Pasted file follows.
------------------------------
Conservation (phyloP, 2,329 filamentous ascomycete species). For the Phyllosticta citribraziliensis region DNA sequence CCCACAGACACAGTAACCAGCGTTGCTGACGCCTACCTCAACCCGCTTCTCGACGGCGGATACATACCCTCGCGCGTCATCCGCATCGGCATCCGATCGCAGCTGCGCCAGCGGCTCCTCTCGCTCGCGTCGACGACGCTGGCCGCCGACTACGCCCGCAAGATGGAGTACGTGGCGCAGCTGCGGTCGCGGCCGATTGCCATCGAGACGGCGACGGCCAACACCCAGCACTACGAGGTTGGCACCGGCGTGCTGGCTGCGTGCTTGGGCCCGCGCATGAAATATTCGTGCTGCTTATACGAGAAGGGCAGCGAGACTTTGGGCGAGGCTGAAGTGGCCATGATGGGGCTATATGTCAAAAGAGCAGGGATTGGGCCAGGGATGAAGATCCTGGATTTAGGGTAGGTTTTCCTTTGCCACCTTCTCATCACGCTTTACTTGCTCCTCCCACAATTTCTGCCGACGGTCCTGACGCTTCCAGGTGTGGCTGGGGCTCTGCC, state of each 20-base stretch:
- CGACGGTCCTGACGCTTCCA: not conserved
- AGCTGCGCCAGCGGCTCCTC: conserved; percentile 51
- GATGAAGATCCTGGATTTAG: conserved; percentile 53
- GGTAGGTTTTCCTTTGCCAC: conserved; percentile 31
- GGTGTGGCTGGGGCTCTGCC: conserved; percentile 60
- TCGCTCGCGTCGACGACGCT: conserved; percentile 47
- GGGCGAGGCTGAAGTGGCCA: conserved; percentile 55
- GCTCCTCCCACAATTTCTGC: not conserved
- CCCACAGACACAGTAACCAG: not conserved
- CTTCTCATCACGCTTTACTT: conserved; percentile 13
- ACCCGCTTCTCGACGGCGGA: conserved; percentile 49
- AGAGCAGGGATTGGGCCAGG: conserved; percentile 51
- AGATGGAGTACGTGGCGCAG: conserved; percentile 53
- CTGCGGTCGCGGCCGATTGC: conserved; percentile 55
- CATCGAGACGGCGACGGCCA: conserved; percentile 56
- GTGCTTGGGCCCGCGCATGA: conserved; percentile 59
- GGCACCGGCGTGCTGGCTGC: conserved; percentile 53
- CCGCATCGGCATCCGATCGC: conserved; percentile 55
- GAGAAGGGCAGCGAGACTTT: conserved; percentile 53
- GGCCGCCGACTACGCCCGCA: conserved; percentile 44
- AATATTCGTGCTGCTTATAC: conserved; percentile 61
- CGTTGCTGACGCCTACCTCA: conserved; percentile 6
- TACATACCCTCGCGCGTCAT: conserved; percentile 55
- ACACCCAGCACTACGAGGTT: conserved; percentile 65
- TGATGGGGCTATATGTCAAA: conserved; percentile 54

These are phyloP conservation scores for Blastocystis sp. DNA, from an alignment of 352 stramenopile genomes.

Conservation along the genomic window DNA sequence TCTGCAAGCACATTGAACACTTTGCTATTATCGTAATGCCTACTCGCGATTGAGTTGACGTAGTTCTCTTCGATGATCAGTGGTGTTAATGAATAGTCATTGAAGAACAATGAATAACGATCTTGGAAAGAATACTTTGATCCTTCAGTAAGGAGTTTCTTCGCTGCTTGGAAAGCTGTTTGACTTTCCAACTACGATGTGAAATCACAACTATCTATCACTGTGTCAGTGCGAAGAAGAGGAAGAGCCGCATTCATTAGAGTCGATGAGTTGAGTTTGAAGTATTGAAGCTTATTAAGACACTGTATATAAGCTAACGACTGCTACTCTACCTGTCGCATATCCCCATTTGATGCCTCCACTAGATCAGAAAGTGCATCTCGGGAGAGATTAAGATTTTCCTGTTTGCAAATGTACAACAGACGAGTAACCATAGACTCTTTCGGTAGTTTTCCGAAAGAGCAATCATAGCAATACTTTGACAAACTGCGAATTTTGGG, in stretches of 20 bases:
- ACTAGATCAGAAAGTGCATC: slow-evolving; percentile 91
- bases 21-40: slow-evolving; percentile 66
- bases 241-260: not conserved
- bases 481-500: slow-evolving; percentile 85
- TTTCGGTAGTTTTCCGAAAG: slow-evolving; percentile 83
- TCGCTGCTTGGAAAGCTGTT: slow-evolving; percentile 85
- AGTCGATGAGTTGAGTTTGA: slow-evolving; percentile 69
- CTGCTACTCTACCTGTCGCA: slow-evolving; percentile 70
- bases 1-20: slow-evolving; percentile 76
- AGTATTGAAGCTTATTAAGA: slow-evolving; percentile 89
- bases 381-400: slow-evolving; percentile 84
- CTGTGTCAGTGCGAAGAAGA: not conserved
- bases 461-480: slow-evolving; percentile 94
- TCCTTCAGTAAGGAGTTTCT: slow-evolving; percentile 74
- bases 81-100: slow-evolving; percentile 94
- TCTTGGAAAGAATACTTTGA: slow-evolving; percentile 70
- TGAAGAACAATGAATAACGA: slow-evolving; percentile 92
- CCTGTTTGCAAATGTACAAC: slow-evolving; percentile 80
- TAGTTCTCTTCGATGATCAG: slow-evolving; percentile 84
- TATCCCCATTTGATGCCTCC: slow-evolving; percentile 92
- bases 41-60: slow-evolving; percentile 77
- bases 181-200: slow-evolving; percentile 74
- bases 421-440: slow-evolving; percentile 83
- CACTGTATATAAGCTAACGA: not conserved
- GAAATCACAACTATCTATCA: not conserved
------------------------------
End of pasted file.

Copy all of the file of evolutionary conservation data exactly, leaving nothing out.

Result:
Conservation (phyloP, 2,329 filamentous ascomycete species). For the Phyllosticta citribraziliensis region DNA sequence CCCACAGACACAGTAACCAGCGTTGCTGACGCCTACCTCAACCCGCTTCTCGACGGCGGATACATACCCTCGCGCGTCATCCGCATCGGCATCCGATCGCAGCTGCGCCAGCGGCTCCTCTCGCTCGCGTCGACGACGCTGGCCGCCGACTACGCCCGCAAGATGGAGTACGTGGCGCAGCTGCGGTCGCGGCCGATTGCCATCGAGACGGCGACGGCCAACACCCAGCACTACGAGGTTGGCACCGGCGTGCTGGCTGCGTGCTTGGGCCCGCGCATGAAATATTCGTGCTGCTTATACGAGAAGGGCAGCGAGACTTTGGGCGAGGCTGAAGTGGCCATGATGGGGCTATATGTCAAAAGAGCAGGGATTGGGCCAGGGATGAAGATCCTGGATTTAGGGTAGGTTTTCCTTTGCCACCTTCTCATCACGCTTTACTTGCTCCTCCCACAATTTCTGCCGACGGTCCTGACGCTTCCAGGTGTGGCTGGGGCTCTGCC, state of each 20-base stretch:
- CGACGGTCCTGACGCTTCCA: not conserved
- AGCTGCGCCAGCGGCTCCTC: conserved; percentile 51
- GATGAAGATCCTGGATTTAG: conserved; percentile 53
- GGTAGGTTTTCCTTTGCCAC: conserved; percentile 31
- GGTGTGGCTGGGGCTCTGCC: conserved; percentile 60
- TCGCTCGCGTCGACGACGCT: conserved; percentile 47
- GGGCGAGGCTGAAGTGGCCA: conserved; percentile 55
- GCTCCTCCCACAATTTCTGC: not conserved
- CCCACAGACACAGTAACCAG: not conserved
- CTTCTCATCACGCTTTACTT: conserved; percentile 13
- ACCCGCTTCTCGACGGCGGA: conserved; percentile 49
- AGAGCAGGGATTGGGCCAGG: conserved; percentile 51
- AGATGGAGTACGTGGCGCAG: conserved; percentile 53
- CTGCGGTCGCGGCCGATTGC: conserved; percentile 55
- CATCGAGACGGCGACGGCCA: conserved; percentile 56
- GTGCTTGGGCCCGCGCATGA: conserved; percentile 59
- GGCACCGGCGTGCTGGCTGC: conserved; percentile 53
- CCGCATCGGCATCCGATCGC: conserved; percentile 55
- GAGAAGGGCAGCGAGACTTT: conserved; percentile 53
- GGCCGCCGACTACGCCCGCA: conserved; percentile 44
- AATATTCGTGCTGCTTATAC: conserved; percentile 61
- CGTTGCTGACGCCTACCTCA: conserved; percentile 6
- TACATACCCTCGCGCGTCAT: conserved; percentile 55
- ACACCCAGCACTACGAGGTT: conserved; percentile 65
- TGATGGGGCTATATGTCAAA: conserved; percentile 54

These are phyloP conservation scores for Blastocystis sp. DNA, from an alignment of 352 stramenopile genomes.

Conservation along the genomic window DNA sequence TCTGCAAGCACATTGAACACTTTGCTATTATCGTAATGCCTACTCGCGATTGAGTTGACGTAGTTCTCTTCGATGATCAGTGGTGTTAATGAATAGTCATTGAAGAACAATGAATAACGATCTTGGAAAGAATACTTTGATCCTTCAGTAAGGAGTTTCTTCGCTGCTTGGAAAGCTGTTTGACTTTCCAACTACGATGTGAAATCACAACTATCTATCACTGTGTCAGTGCGAAGAAGAGGAAGAGCCGCATTCATTAGAGTCGATGAGTTGAGTTTGAAGTATTGAAGCTTATTAAGACACTGTATATAAGCTAACGACTGCTACTCTACCTGTCGCATATCCCCATTTGATGCCTCCACTAGATCAGAAAGTGCATCTCGGGAGAGATTAAGATTTTCCTGTTTGCAAATGTACAACAGACGAGTAACCATAGACTCTTTCGGTAGTTTTCCGAAAGAGCAATCATAGCAATACTTTGACAAACTGCGAATTTTGGG, in stretches of 20 bases:
- ACTAGATCAGAAAGTGCATC: slow-evolving; percentile 91
- bases 21-40: slow-evolving; percentile 66
- bases 241-260: not conserved
- bases 481-500: slow-evolving; percentile 85
- TTTCGGTAGTTTTCCGAAAG: slow-evolving; percentile 83
- TCGCTGCTTGGAAAGCTGTT: slow-evolving; percentile 85
- AGTCGATGAGTTGAGTTTGA: slow-evolving; percentile 69
- CTGCTACTCTACCTGTCGCA: slow-evolving; percentile 70
- bases 1-20: slow-evolving; percentile 76
- AGTATTGAAGCTTATTAAGA: slow-evolving; percentile 89
- bases 381-400: slow-evolving; percentile 84
- CTGTGTCAGTGCGAAGAAGA: not conserved
- bases 461-480: slow-evolving; percentile 94
- TCCTTCAGTAAGGAGTTTCT: slow-evolving; percentile 74
- bases 81-100: slow-evolving; percentile 94
- TCTTGGAAAGAATACTTTGA: slow-evolving; percentile 70
- TGAAGAACAATGAATAACGA: slow-evolving; percentile 92
- CCTGTTTGCAAATGTACAAC: slow-evolving; percentile 80
- TAGTTCTCTTCGATGATCAG: slow-evolving; percentile 84
- TATCCCCATTTGATGCCTCC: slow-evolving; percentile 92
- bases 41-60: slow-evolving; percentile 77
- bases 181-200: slow-evolving; percentile 74
- bases 421-440: slow-evolving; percentile 83
- CACTGTATATAAGCTAACGA: not conserved
- GAAATCACAACTATCTATCA: not conserved